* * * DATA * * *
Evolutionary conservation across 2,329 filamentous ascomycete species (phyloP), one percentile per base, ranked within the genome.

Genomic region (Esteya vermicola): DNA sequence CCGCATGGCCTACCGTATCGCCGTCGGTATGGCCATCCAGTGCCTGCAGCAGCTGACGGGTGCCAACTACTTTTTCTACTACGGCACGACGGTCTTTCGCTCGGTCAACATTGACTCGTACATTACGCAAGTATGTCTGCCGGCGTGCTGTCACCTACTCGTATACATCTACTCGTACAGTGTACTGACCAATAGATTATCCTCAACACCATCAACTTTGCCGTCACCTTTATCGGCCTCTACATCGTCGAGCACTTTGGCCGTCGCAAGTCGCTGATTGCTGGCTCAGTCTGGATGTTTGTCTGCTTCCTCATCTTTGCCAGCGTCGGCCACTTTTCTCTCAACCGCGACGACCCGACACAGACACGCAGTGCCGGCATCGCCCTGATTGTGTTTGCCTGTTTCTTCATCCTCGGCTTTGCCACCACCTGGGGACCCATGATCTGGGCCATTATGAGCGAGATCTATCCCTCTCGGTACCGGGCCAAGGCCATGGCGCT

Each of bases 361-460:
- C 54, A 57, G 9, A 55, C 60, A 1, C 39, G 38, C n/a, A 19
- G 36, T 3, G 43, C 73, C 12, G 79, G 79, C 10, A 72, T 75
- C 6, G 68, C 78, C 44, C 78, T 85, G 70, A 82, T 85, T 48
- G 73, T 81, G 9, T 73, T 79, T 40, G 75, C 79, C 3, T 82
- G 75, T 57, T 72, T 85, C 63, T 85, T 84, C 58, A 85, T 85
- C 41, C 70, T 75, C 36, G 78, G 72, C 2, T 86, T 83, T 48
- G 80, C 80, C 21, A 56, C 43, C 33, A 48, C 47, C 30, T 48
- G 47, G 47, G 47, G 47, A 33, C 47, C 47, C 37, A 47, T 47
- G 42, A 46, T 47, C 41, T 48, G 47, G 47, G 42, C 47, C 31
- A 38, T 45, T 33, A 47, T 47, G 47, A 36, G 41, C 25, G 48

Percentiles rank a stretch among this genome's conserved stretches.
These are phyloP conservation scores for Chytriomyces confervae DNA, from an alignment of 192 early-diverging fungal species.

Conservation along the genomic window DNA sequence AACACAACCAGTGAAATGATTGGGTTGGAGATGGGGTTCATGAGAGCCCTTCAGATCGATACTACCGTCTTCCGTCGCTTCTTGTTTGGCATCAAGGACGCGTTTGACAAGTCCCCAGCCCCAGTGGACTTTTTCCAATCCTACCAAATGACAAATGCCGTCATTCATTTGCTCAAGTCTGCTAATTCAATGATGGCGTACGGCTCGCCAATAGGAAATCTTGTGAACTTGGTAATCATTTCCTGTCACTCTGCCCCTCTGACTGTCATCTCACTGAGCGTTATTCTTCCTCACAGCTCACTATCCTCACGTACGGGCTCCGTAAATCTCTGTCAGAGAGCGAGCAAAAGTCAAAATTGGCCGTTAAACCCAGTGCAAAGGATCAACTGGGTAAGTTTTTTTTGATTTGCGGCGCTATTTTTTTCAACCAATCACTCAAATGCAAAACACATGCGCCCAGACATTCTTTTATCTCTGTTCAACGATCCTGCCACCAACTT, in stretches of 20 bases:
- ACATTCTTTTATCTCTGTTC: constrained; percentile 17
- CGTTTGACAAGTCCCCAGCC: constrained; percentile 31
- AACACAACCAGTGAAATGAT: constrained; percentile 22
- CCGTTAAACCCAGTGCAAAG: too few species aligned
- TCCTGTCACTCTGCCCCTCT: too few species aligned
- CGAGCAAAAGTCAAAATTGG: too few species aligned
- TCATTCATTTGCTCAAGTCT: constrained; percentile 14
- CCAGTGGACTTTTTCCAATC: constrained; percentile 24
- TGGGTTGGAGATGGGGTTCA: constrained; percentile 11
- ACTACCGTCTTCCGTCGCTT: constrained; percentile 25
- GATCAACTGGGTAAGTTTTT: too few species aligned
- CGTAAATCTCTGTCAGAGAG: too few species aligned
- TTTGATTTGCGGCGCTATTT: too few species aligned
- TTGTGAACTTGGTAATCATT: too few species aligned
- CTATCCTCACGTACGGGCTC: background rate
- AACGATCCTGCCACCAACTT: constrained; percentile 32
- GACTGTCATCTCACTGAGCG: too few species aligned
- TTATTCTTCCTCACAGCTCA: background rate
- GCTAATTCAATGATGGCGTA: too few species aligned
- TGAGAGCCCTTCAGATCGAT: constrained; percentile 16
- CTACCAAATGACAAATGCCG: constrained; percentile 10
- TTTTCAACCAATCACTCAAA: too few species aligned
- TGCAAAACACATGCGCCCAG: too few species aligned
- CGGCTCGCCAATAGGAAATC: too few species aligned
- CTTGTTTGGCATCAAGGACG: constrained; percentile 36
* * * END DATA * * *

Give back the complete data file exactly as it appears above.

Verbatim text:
Evolutionary conservation across 2,329 filamentous ascomycete species (phyloP), one percentile per base, ranked within the genome.

Genomic region (Esteya vermicola): DNA sequence CCGCATGGCCTACCGTATCGCCGTCGGTATGGCCATCCAGTGCCTGCAGCAGCTGACGGGTGCCAACTACTTTTTCTACTACGGCACGACGGTCTTTCGCTCGGTCAACATTGACTCGTACATTACGCAAGTATGTCTGCCGGCGTGCTGTCACCTACTCGTATACATCTACTCGTACAGTGTACTGACCAATAGATTATCCTCAACACCATCAACTTTGCCGTCACCTTTATCGGCCTCTACATCGTCGAGCACTTTGGCCGTCGCAAGTCGCTGATTGCTGGCTCAGTCTGGATGTTTGTCTGCTTCCTCATCTTTGCCAGCGTCGGCCACTTTTCTCTCAACCGCGACGACCCGACACAGACACGCAGTGCCGGCATCGCCCTGATTGTGTTTGCCTGTTTCTTCATCCTCGGCTTTGCCACCACCTGGGGACCCATGATCTGGGCCATTATGAGCGAGATCTATCCCTCTCGGTACCGGGCCAAGGCCATGGCGCT

Each of bases 361-460:
- C 54, A 57, G 9, A 55, C 60, A 1, C 39, G 38, C n/a, A 19
- G 36, T 3, G 43, C 73, C 12, G 79, G 79, C 10, A 72, T 75
- C 6, G 68, C 78, C 44, C 78, T 85, G 70, A 82, T 85, T 48
- G 73, T 81, G 9, T 73, T 79, T 40, G 75, C 79, C 3, T 82
- G 75, T 57, T 72, T 85, C 63, T 85, T 84, C 58, A 85, T 85
- C 41, C 70, T 75, C 36, G 78, G 72, C 2, T 86, T 83, T 48
- G 80, C 80, C 21, A 56, C 43, C 33, A 48, C 47, C 30, T 48
- G 47, G 47, G 47, G 47, A 33, C 47, C 47, C 37, A 47, T 47
- G 42, A 46, T 47, C 41, T 48, G 47, G 47, G 42, C 47, C 31
- A 38, T 45, T 33, A 47, T 47, G 47, A 36, G 41, C 25, G 48

Percentiles rank a stretch among this genome's conserved stretches.
These are phyloP conservation scores for Chytriomyces confervae DNA, from an alignment of 192 early-diverging fungal species.

Conservation along the genomic window DNA sequence AACACAACCAGTGAAATGATTGGGTTGGAGATGGGGTTCATGAGAGCCCTTCAGATCGATACTACCGTCTTCCGTCGCTTCTTGTTTGGCATCAAGGACGCGTTTGACAAGTCCCCAGCCCCAGTGGACTTTTTCCAATCCTACCAAATGACAAATGCCGTCATTCATTTGCTCAAGTCTGCTAATTCAATGATGGCGTACGGCTCGCCAATAGGAAATCTTGTGAACTTGGTAATCATTTCCTGTCACTCTGCCCCTCTGACTGTCATCTCACTGAGCGTTATTCTTCCTCACAGCTCACTATCCTCACGTACGGGCTCCGTAAATCTCTGTCAGAGAGCGAGCAAAAGTCAAAATTGGCCGTTAAACCCAGTGCAAAGGATCAACTGGGTAAGTTTTTTTTGATTTGCGGCGCTATTTTTTTCAACCAATCACTCAAATGCAAAACACATGCGCCCAGACATTCTTTTATCTCTGTTCAACGATCCTGCCACCAACTT, in stretches of 20 bases:
- ACATTCTTTTATCTCTGTTC: constrained; percentile 17
- CGTTTGACAAGTCCCCAGCC: constrained; percentile 31
- AACACAACCAGTGAAATGAT: constrained; percentile 22
- CCGTTAAACCCAGTGCAAAG: too few species aligned
- TCCTGTCACTCTGCCCCTCT: too few species aligned
- CGAGCAAAAGTCAAAATTGG: too few species aligned
- TCATTCATTTGCTCAAGTCT: constrained; percentile 14
- CCAGTGGACTTTTTCCAATC: constrained; percentile 24
- TGGGTTGGAGATGGGGTTCA: constrained; percentile 11
- ACTACCGTCTTCCGTCGCTT: constrained; percentile 25
- GATCAACTGGGTAAGTTTTT: too few species aligned
- CGTAAATCTCTGTCAGAGAG: too few species aligned
- TTTGATTTGCGGCGCTATTT: too few species aligned
- TTGTGAACTTGGTAATCATT: too few species aligned
- CTATCCTCACGTACGGGCTC: background rate
- AACGATCCTGCCACCAACTT: constrained; percentile 32
- GACTGTCATCTCACTGAGCG: too few species aligned
- TTATTCTTCCTCACAGCTCA: background rate
- GCTAATTCAATGATGGCGTA: too few species aligned
- TGAGAGCCCTTCAGATCGAT: constrained; percentile 16
- CTACCAAATGACAAATGCCG: constrained; percentile 10
- TTTTCAACCAATCACTCAAA: too few species aligned
- TGCAAAACACATGCGCCCAG: too few species aligned
- CGGCTCGCCAATAGGAAATC: too few species aligned
- CTTGTTTGGCATCAAGGACG: constrained; percentile 36